“Biodiversity has more value than meets the eye. The greater the diversity of species, the higher the health of nature. Diversity also protects from threats such as climate change. A healthy nature provides an indispensable contribution to people like water, food, supplies, disaster prevention, recreation and cultural and spiritual connections. ”
Wolfgang Kiesling, a marine expert and study author at the Friedrich-Alexander University of Erlangen-Nuremberg, said, our study shows that a similar and potentially boring world is ahead of us due to climate change. The prevailing species benefit, while the species that makes the hotspot distinctive will be lost.
Mark Costello, marine expert at the University of Nord and University of Auckland and author of the study, said this study found that geographically rare species, especially those living on islands and mountains, were already exposed to current climate change. There is a danger of extinction. By nature these species cannot easily move to a more favorable environment. Analysis indicated that all species accounted for 20 percent. Climate change is in danger of extinction in the coming decades, unless we take action now. “
Shobha S Maharaj, island expert in the Caribbean Environmental Science and Renewable Energy Journal and author of the study, said, “This study is primarily about climate change for geographically rare species living on eight times more islands than mainland regions.” The reason is the risk of extinction. The geographical rarity of these species makes them a global value for nature. Such species cannot easily migrate to more favorable environments and their extinction may result in the loss of global species. “
Our results indicate that rich-endemic species are much more vulnerable than non-endemics to the global average, says Roseanne Jenkins, researcher and study author at the Tyndall Center for Climate Research at the University of East Angelia , Which reinforces their preference for conservation work.
This analysis adds nuances in the assessment of climate change risk to biodiversity, and the wide range of vulnerability estimates found in the literature, said Guy F. Midgley, researcher and author of the study, Global Change Biology Group, Stellenbosch University Can help explain.
Mariana M. Vale, researcher and author of the study at the Federal University of Rio de Janeiro, said, we confirmed our suspicion that endemic species – which are found elsewhere in the world – would be particularly threatened by climate change. This may increase the worldwide extinction rate, as these are full of biodiversity rich endemic species. “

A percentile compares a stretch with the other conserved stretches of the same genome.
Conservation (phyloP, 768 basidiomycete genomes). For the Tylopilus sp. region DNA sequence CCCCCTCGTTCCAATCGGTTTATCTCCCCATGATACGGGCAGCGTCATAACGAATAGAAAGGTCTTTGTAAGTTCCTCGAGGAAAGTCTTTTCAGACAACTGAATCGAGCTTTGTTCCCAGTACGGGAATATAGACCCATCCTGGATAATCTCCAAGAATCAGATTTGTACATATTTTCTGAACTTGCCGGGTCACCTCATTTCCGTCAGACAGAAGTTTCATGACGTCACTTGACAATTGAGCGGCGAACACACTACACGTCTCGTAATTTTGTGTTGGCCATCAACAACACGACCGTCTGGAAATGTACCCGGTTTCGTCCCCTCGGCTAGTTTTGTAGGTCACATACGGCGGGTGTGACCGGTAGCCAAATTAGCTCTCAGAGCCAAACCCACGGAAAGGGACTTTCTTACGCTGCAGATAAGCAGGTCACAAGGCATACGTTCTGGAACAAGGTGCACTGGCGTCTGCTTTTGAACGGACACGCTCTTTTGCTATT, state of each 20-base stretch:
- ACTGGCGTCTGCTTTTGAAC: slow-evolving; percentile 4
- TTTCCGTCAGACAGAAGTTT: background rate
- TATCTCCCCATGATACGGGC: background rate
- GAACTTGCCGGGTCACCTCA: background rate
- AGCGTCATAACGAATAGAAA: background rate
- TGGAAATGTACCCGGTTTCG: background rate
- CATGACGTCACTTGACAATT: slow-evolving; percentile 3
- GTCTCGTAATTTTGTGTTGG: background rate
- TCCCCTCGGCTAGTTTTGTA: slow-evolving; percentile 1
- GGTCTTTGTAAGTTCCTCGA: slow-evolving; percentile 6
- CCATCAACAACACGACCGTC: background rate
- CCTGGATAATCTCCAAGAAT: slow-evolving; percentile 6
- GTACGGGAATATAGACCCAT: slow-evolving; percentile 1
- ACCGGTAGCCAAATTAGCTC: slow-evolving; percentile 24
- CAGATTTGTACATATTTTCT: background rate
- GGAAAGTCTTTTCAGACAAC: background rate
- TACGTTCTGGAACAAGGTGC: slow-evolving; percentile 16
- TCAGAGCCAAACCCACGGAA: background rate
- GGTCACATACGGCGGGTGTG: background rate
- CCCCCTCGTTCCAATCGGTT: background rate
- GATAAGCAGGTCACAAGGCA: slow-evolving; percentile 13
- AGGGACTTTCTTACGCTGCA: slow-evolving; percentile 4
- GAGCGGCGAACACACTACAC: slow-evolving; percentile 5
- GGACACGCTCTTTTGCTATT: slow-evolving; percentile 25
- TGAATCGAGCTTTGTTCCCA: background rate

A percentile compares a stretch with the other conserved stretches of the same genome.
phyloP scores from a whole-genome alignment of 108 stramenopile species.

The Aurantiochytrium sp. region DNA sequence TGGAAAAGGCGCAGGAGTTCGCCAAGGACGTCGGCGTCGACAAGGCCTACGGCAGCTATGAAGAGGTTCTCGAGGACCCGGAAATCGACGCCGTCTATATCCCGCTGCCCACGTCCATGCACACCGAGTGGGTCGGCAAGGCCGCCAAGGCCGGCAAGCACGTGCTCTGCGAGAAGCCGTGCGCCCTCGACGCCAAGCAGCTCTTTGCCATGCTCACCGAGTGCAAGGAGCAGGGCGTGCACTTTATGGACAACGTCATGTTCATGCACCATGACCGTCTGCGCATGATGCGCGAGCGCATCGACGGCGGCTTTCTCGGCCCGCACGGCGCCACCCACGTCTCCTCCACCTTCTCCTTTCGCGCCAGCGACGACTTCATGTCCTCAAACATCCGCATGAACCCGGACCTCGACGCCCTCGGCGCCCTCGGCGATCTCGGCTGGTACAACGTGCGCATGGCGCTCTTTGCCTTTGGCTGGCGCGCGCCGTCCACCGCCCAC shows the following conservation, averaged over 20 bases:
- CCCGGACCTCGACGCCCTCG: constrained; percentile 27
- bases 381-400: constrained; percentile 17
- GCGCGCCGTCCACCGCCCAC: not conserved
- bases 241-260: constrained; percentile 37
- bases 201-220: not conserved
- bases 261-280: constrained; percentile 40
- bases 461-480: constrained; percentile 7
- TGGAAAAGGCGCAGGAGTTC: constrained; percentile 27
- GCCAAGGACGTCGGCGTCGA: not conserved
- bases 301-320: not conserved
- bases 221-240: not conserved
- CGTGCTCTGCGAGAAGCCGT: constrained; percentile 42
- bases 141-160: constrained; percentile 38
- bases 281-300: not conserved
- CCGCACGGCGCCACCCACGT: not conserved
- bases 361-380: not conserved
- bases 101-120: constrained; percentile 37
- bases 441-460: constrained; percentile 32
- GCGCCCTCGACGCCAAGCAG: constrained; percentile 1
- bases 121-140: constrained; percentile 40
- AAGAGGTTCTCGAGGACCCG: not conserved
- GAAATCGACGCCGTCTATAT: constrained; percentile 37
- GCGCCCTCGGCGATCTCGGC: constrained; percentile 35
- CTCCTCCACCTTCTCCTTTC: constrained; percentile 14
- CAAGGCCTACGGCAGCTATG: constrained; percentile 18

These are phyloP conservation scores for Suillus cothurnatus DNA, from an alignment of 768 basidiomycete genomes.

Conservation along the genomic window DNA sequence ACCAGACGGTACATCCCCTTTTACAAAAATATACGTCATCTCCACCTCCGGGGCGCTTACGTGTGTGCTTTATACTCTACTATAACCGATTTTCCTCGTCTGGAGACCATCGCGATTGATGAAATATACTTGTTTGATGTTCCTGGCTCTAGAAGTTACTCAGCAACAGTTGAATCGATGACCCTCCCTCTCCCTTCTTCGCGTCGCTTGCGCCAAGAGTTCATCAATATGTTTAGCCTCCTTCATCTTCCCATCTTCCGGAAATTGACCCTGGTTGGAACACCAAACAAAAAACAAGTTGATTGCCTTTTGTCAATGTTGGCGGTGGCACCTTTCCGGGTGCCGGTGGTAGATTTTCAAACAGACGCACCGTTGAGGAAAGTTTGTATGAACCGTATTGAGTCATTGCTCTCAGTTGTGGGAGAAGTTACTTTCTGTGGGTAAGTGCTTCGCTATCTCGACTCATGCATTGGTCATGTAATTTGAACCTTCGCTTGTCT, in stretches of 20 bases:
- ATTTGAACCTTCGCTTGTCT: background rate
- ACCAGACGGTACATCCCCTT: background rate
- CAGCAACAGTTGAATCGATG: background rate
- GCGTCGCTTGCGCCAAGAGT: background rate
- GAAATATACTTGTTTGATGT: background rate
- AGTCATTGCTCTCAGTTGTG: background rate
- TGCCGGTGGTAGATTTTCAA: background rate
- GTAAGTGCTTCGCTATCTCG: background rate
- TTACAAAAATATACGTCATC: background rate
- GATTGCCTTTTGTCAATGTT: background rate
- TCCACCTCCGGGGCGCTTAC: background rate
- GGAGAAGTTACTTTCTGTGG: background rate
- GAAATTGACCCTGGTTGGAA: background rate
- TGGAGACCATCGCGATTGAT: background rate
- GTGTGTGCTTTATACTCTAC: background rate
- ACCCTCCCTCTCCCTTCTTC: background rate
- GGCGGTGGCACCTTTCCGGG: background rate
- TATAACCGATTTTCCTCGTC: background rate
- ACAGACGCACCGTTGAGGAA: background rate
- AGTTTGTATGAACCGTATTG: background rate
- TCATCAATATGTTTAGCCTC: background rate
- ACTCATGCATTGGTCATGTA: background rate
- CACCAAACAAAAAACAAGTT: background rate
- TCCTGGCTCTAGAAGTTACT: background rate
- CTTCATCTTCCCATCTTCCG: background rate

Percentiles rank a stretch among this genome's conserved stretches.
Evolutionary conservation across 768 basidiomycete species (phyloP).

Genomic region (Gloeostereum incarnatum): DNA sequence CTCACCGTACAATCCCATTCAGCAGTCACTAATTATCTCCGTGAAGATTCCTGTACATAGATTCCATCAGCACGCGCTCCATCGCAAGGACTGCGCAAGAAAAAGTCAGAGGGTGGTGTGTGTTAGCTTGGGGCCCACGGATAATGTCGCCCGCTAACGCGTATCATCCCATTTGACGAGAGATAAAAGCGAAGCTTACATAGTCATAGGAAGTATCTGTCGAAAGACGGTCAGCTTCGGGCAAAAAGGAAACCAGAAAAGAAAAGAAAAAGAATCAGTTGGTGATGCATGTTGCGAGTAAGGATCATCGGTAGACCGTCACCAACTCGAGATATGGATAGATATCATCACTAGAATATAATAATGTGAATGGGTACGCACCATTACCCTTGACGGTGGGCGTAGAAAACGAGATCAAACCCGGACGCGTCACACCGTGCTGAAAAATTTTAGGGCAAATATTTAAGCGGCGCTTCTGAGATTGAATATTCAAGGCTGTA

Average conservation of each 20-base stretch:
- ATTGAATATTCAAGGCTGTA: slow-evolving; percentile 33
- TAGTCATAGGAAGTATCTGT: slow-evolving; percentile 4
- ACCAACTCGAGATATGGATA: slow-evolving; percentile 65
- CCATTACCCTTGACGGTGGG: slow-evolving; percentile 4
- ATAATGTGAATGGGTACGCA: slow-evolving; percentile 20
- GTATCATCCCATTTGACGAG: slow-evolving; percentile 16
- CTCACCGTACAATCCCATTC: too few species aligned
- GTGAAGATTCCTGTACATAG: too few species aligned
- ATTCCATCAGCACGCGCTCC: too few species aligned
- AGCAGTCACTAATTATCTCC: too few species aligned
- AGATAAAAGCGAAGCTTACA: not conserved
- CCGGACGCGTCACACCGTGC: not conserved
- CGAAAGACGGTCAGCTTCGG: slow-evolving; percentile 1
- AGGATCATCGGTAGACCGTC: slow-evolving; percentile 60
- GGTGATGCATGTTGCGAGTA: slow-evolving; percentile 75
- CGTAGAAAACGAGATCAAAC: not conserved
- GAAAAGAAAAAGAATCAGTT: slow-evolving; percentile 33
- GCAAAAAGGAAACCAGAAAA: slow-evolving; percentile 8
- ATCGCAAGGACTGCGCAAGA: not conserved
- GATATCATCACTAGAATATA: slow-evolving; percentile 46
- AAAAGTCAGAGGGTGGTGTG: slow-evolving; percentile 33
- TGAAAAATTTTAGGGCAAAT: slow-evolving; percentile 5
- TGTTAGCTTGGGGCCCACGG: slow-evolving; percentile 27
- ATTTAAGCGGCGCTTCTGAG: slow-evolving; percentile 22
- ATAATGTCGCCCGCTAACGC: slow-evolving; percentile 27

Unfortunately, our study suggests that those biodiversity-rich spots will not be able to act as safe havens from climate change.
According to the Global Change Biology Group, Stellenbosch University, South Africa, resilience versus relative susceptibility of invasive alien species to climate change and vulnerability of indigenous species will be a concern for biodiversity managers in Africa.
The Mediterranean is particularly vulnerable to climate change, with marine species in the Mediterranean Sea being the most threatened in the world, said marine expert Mark Costello of Nord University and Auckland University.
Shobha S Maharaj, island expert in the Caribbean Environmental Science and Renewable Energy Journal, said this study found that there is nowhere for species to be threatened by extinction due to climate change, but archipelago such as the Caribbean, Pacific, Southeast Asia , Is eight times higher than in mainland regions in the Mediterranean or Oceania. The geographical rarity of these species makes them a global value for nature. Such species cannot easily migrate to more favorable environments and their extinction may result in the loss of global species. “
Mariana M. Valle, Federal University of Rio de Janeiro, Brazil, said the climate crisis threatens Central and South America’s incredible biodiversity – if we exceed the emissions targets set by the Paris Agreement, we will be elsewhere on Earth Will destroy the iconic creatures found.